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Artificial insemination is a well-validated technique to help individuals or couples who are having trouble conceiving on their own. However, there may now be evidence that this method could be practiced by scientists and conservationists to address the scarcity or near-extinction status in various species.

This idea has been demonstrated in a relatively well-known and large mammal that may be at the risk of endangerment: lions.



A pride of these cats, located in a private reserve, has been the subjects of an artificial insemination experiment that has resulted in the birth of two live cubs.

The Survival of the Fittest (Lions)

This particular species of lions (Panthera leo) is found in Africa and some parts of Asia. These lions were originally found in many parts of the African continent, but they are now thought to be extinct in 26 countries. That said, the total number of lions has fallen by about 43% in the last twenty years. This occurrence is thought to be driven by humans who hunt and kill these animals for souvenirs. For example, the lion skeleton trade is reported as booming in some Southern African countries.

The entire species is categorized as vulnerable to endangerment on the International Union for the Conservation of Nature’s (IUCN) Red List of species in possible need of protection.

Currently, the IUCN estimates that there may be as few as 20,000 lions left in the wild. However, there are more lions on Earth than this. They are housed in institutions such as wildlife parks and big game reserves. Most of these facilities operate to conserve the lions and help support their numbers. But others are suspected of exposing their cats to slaughter for the rare animal souvenir trade or to private hunting events for the wealthy.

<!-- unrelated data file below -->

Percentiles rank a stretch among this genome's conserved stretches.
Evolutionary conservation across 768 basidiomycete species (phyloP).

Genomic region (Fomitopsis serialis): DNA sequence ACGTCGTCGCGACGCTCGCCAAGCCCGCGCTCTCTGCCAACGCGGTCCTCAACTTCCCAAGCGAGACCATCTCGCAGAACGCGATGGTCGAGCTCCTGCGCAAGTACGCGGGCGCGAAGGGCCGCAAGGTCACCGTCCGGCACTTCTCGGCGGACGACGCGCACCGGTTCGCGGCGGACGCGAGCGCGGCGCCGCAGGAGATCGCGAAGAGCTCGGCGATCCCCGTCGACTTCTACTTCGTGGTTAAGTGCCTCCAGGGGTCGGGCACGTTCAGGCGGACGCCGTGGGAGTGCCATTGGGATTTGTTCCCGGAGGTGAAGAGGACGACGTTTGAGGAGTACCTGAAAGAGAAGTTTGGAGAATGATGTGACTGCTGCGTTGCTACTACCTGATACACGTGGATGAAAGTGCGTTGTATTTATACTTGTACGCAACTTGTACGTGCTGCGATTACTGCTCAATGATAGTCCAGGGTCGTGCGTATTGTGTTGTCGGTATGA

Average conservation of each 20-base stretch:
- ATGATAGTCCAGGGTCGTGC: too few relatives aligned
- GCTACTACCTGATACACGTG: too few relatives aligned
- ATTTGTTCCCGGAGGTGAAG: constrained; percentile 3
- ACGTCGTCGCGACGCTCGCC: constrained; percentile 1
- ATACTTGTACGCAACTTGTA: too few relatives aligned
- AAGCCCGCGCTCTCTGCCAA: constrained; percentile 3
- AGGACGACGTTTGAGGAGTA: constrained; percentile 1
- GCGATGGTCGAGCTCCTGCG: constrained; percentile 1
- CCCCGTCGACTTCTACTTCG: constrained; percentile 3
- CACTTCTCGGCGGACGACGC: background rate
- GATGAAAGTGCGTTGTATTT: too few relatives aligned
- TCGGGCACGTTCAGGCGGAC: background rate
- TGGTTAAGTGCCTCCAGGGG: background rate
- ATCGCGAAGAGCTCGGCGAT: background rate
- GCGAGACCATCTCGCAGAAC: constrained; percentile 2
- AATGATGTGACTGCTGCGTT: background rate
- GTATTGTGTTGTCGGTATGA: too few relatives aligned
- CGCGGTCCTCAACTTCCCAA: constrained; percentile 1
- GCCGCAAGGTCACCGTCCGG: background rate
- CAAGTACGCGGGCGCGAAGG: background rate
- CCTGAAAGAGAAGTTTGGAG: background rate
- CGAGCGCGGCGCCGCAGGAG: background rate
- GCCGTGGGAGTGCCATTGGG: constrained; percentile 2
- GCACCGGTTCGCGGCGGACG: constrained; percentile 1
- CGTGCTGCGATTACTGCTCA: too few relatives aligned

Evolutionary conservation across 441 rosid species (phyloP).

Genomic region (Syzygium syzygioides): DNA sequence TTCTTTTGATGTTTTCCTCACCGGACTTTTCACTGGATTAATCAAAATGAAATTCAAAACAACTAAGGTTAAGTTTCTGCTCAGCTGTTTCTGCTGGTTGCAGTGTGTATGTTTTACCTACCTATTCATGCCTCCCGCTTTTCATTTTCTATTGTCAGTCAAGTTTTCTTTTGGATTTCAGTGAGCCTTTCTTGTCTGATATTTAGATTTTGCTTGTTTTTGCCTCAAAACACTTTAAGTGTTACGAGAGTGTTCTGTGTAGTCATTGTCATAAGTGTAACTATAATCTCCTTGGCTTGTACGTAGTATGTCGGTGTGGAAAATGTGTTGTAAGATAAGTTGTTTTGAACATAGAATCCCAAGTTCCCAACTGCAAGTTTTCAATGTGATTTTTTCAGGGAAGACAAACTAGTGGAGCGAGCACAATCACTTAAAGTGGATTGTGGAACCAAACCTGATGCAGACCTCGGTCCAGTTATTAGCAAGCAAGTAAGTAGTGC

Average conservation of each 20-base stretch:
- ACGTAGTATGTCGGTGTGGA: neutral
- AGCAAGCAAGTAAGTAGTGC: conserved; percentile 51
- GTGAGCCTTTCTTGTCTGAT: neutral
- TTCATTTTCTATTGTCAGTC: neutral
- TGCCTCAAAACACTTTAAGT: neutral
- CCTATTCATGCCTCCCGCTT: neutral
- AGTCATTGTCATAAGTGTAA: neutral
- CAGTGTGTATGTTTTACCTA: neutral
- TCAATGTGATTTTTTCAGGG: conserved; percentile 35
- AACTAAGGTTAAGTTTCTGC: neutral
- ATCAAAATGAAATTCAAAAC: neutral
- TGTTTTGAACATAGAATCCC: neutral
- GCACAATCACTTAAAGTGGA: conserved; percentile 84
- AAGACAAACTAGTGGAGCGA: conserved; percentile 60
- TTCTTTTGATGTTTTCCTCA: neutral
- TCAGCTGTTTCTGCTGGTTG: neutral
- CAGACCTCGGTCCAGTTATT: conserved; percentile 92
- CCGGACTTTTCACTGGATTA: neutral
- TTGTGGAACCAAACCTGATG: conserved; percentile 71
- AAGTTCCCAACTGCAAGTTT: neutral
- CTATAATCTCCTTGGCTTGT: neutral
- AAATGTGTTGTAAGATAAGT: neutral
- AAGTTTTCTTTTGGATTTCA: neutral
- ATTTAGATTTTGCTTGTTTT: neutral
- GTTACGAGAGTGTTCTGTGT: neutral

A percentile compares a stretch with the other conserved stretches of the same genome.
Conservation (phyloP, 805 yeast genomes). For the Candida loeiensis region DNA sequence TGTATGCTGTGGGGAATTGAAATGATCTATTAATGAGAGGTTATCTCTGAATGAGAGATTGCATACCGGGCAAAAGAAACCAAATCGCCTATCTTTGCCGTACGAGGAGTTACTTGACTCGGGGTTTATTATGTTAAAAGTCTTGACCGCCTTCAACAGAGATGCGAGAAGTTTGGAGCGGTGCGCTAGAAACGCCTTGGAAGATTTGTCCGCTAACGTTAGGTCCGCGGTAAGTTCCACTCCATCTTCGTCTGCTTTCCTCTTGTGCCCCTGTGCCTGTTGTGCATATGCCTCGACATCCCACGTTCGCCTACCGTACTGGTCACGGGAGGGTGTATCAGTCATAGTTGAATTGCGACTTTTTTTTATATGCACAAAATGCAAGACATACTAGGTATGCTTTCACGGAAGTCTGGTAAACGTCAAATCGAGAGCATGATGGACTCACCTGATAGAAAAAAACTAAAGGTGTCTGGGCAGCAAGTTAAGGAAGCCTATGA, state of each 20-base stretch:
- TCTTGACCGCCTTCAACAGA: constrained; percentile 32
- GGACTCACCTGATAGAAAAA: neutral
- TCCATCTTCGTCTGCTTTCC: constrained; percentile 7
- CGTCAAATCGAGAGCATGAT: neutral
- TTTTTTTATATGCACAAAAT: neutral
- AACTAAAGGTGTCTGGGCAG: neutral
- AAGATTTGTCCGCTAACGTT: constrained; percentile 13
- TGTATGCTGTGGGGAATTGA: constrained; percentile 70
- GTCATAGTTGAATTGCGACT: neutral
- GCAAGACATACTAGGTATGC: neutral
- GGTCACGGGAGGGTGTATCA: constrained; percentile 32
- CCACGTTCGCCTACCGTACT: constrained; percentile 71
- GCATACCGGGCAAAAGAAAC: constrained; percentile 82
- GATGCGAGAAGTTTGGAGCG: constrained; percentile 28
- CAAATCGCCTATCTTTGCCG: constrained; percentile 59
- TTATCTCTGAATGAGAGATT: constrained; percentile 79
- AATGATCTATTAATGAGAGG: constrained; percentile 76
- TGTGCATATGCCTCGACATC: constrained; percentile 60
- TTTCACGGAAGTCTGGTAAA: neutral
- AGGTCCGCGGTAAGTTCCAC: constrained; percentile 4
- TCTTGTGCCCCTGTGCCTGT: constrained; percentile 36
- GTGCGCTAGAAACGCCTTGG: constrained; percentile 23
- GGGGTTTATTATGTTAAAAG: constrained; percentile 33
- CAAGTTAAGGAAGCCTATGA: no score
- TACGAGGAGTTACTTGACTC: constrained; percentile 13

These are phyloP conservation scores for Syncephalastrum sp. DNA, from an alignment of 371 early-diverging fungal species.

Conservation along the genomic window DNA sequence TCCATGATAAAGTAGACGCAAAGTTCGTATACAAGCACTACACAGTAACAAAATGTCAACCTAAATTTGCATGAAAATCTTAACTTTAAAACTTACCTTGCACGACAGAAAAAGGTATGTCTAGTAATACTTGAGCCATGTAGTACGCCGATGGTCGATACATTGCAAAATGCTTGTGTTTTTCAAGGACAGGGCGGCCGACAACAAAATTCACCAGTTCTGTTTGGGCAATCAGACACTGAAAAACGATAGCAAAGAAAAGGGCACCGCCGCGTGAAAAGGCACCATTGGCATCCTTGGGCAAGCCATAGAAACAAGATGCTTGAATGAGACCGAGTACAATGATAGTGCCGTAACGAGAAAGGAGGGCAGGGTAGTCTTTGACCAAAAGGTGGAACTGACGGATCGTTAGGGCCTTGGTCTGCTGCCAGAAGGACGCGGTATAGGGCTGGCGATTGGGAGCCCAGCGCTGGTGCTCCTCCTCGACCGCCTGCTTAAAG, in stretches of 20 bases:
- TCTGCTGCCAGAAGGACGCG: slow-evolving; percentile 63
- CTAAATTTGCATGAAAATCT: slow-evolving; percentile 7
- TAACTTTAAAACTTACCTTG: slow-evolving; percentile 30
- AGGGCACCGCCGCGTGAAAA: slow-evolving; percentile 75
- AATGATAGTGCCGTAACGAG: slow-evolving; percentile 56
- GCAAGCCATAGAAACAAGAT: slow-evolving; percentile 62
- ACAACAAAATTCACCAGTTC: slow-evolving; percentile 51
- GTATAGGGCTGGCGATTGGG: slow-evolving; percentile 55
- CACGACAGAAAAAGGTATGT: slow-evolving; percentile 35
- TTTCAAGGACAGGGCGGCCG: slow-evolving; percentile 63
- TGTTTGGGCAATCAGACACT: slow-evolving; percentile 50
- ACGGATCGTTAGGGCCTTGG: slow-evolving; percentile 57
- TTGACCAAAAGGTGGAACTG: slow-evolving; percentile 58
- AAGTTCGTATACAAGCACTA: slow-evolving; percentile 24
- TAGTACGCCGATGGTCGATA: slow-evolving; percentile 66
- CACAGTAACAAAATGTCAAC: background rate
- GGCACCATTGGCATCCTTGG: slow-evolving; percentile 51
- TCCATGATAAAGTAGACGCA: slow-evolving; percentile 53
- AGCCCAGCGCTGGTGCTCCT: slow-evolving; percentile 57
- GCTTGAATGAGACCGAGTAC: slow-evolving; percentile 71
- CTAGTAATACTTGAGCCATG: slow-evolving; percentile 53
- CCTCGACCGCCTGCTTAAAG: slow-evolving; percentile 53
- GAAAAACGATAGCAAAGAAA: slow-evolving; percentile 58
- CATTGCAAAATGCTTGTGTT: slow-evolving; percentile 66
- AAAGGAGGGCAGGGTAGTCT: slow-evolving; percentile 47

‘Test Tube’ Lions

Although, it seems as though one of these private reserves is committed to keeping the numbers of their lions high. This park, the Ukutula Conservation Center in South Africa, collaborated with the University of Pretoria in a revolutionary lion breeding program. The program involved selecting a healthy male lion and extracting its sperm. This sample was used to impregnate a female lion, artificially. This lion was chosen for the program through blood testing for optimal health and reproductive hormone levels.

These blood samples were taken by training the lions to lie along the same stretch of fence. The testing was carried out by Isabel Callealta, a Ph.D. student at Pretoria. She also trained the lions to lie in the same spot in which they were tested. Calleata claims that the lions did not object to the blood samples. This project went on for about 18 months, which culminated with the birth of two live cubs as a result of the insemination procedure.

The cubs, named Isabel and Victor by their keepers, were reported as healthy and normal, and have been in good health since their birth in August 2018. This may be an important point in any further insemination-based experiments involving the Pretoria lions.

Project Sparks an Ethical Debate